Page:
---. From “Tabula Rasula.” The Book, Spiritual Instrument. Edited by Jerome Rothenburg and David Guss. New York: Granary Books, 2000. 82-84.

---. “Inovation and ‘Improbable Evidence.’” The Consequence of Innovation: 21st Century Poetics. Edited by Craig Dworkin. New York: Roof Books, 2008. 59-92.

Rawlings, Wendy. "Strange & Enormous & Terrible & Absurd." The Force of What's Possible: Writers on Accessibility & the Avant-Garde Ed. Lily Hoang & Joshua Marie Wilkinson. Brooklyn, NY: Nightboat Books, 2014. 263-265.

Ray, Man. “Statement.” Manifesto: A Century of Isms. Ed. Mary Ann Caws. Lincoln: University of Nebraska Press, 2001.

---. “L’Inquiétude.” Manifesto: A Century of Isms. Ed. Mary Ann Caws. Lincoln: University of Nebraska Press, 2001.

Redon, Odilon. “Suggestive Art (excerpt).” Manifesto: A Century of Isms. Ed. Mary Ann Caws. Lincoln: University of Nebraska Press, 2001.

Reddy, Srikanth. “What’s Difficult?” Poets on Teaching: A Sourcebook. Ed. Joshua Marie Wilkinson. Iowa City: University of Iowa Press, 2010.

Reed, Ishmael. “from ‘Neo-Hoodoo Manifesto.” Poems for the Millennium: The University of California Book of Modern & Postmodern Poetry. Volume Two: From Postwar to Millennium. Ed. Jerome Rothenberg and Pierre Joris. Berkeley: University of California Press, 1998.

---. “Flight to Canada.” American Poets in 1976. Ed. William Heyen. Indianapolis: Bobbs-Merrill, 1976.

Regan, Max and Lisa Birman. “Diversityrap.” Civil Disobediences: Poetics and Politics in Action. Ed. Anne Waldman and Lisa Birman. Minneapolis: Coffee House Press, 2004.

Retallack, Joan. “Non-Euclidean Narrative Combustion (Or, What the Subtitles Can’t Say).” Conversant Essays: Contemporary Poets on Poetry. Detroit: Wayne State University Press, 1990. 491-509.

---. “Poetics Statement: Procedural Elegies: N Plus Zero.” Eleven More American Women Poets in the 21st Century: Poetics Across North America. Ed. Claudia Rankine & Lisa Sewell. Middletown, CT: Wesleyan University Press, 2012. 321-326. "Poetics is nothing other than an extreme noticing of how a limited case of that vast ongoing collaboration that is language works in the illuminated space-time brackets of a composition" (324).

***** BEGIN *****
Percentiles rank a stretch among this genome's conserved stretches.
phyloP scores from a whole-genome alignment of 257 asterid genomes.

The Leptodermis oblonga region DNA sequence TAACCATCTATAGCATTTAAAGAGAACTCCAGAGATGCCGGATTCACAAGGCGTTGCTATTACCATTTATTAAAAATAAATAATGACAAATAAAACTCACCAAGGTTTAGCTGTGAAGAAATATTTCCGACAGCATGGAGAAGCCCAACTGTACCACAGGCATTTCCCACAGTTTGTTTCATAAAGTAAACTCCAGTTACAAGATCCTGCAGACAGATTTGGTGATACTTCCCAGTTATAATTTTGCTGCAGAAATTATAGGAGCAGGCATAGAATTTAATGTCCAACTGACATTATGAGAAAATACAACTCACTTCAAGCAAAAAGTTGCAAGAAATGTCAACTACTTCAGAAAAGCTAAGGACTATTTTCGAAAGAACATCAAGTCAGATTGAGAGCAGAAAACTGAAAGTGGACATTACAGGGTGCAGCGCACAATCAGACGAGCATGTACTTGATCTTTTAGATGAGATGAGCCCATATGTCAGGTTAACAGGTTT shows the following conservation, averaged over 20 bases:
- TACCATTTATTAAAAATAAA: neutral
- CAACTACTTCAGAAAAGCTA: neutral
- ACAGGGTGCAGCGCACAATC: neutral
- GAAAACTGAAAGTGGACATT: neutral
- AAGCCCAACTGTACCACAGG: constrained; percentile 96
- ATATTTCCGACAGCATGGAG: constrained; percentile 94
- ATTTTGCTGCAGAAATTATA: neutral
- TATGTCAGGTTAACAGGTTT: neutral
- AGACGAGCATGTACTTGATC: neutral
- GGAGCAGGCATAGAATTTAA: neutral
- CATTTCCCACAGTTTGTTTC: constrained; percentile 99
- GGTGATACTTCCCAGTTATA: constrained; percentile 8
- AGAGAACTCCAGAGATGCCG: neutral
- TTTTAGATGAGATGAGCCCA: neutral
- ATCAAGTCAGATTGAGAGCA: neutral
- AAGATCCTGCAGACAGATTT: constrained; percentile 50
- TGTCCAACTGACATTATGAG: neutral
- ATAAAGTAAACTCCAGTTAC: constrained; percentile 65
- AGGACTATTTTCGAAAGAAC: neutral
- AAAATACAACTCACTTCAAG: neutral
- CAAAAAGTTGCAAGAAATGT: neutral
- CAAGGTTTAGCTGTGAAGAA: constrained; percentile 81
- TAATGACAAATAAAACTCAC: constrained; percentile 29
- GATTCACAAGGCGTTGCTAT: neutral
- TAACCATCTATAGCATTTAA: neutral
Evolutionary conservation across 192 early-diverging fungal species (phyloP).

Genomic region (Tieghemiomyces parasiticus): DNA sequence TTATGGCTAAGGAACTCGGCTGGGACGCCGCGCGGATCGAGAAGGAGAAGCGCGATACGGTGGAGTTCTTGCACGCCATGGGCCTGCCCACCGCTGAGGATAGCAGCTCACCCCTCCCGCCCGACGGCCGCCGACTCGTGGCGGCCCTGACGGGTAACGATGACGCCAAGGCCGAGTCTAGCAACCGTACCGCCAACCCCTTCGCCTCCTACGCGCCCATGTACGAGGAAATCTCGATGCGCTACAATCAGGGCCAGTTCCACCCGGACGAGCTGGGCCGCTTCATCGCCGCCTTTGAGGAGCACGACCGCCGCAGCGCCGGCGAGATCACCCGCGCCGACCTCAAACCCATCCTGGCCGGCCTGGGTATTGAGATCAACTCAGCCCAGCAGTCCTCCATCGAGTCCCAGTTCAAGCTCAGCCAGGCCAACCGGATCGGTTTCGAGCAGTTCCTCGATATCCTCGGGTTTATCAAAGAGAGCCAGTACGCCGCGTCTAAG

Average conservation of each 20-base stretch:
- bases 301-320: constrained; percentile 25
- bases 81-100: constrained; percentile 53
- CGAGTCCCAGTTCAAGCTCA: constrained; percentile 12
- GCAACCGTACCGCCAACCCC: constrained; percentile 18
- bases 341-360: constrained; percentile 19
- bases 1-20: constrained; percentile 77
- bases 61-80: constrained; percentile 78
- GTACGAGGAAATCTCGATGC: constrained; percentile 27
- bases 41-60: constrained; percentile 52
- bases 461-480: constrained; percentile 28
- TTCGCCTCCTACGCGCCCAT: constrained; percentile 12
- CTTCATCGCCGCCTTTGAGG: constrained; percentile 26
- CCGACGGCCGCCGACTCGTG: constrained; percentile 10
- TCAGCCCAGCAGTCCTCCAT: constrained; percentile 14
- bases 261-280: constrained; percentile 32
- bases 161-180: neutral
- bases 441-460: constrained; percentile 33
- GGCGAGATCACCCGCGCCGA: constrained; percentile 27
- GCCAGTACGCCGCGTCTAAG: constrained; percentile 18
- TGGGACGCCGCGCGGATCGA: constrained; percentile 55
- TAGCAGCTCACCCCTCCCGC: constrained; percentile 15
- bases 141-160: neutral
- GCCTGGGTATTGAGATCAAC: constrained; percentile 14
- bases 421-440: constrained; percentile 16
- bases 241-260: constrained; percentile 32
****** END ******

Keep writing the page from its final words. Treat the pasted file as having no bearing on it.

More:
Revell, Donald. “Dear Friend.” Lyric Postmodernisms: An Anthology of Contemporary Innovative Poetries. Edited by Reginald Shepherd. Denver: Counterpath Press, 2008.

---. Untitled essay on an Ars Poetica. What Will Suffice: Contemporary American Poets on the Art of Poetry. Ed. Christopher Buckley and Christopher Merrill. Salt Lake City: Gibbs Smith, 1997.

Reverdy, Pierre. “On Cubism.” Manifesto: A Century of Isms. Ed. Mary Ann Caws. Lincoln: University of Nebraska Press, 2001.

---. “The Image.” Manifesto: A Century of Isms. Ed. Mary Ann Caws. Lincoln: University of Nebraska Press, 2001.

Rexilius, Andrea. Untitled Poetics Statement. The Volta Book of Poets. Ed. Joshua Marie Wilkinson. San Francisco & Portland, OR: Sidebrow Books, 2015. 253. "I read and notice and probably begin to curate some ideas, build some questions, but I don't know them and then one day I just do, and that's when I begin writing again" (253).

Rexroth, Kenneth. “Disengagement….” Twentieth-Century American Poetics: Poets on the Art of Poetry. Ed. Dana Gioia, David Mason, and Meg Scho*rke. Boston: McGraw Hill, 2004.

---. “The Heroic Object and Fernand Leger.” Poets on Painters: Essays on the Art of Painting by Twentieth-Century Poets. Edited by J.D. McClatchy. Berkeley: University of California Press, 1988. 165-175.

Rich, Adrienne. “When We Dead Awaken....” Twentieth-Century American Poetics: Poets on the Art of Poetry. Ed. Dana Gioia, David Mason, and Meg Scho*rke. Boston: McGraw Hill, 2004.

---. “Blood, Bread, and Poetry.” Poetry in Theory: An Anthology 1900-2000. Ed. Jon Cook. Malden, MA: Blackwell Publishing, 2004.

---. “Excerpts from What is Found There…” 20th Century Poetry & Poetics. Fourth Edition. Ed. Gary Geddes. Toronto: Oxford University Press, 1996.

---. “Poetry, Personality and Wholeness: A Response to Galway Kinnell.” A Field Guide to Contemporary Poetry and Poetics. Revised Edition. Ed. Stuart Friebert, David Walker, and David Young. Oberlin, OH: Oberlin College Press, 1997.

---. “Poetry and Experience: Statement at a Poetry Reading.” Strong Words: Modern Poets on Modern Poetry. Edited by W.N. Herbert and Matthew Hollis. Northumberland: Bloodaxe, 2000. 141-147.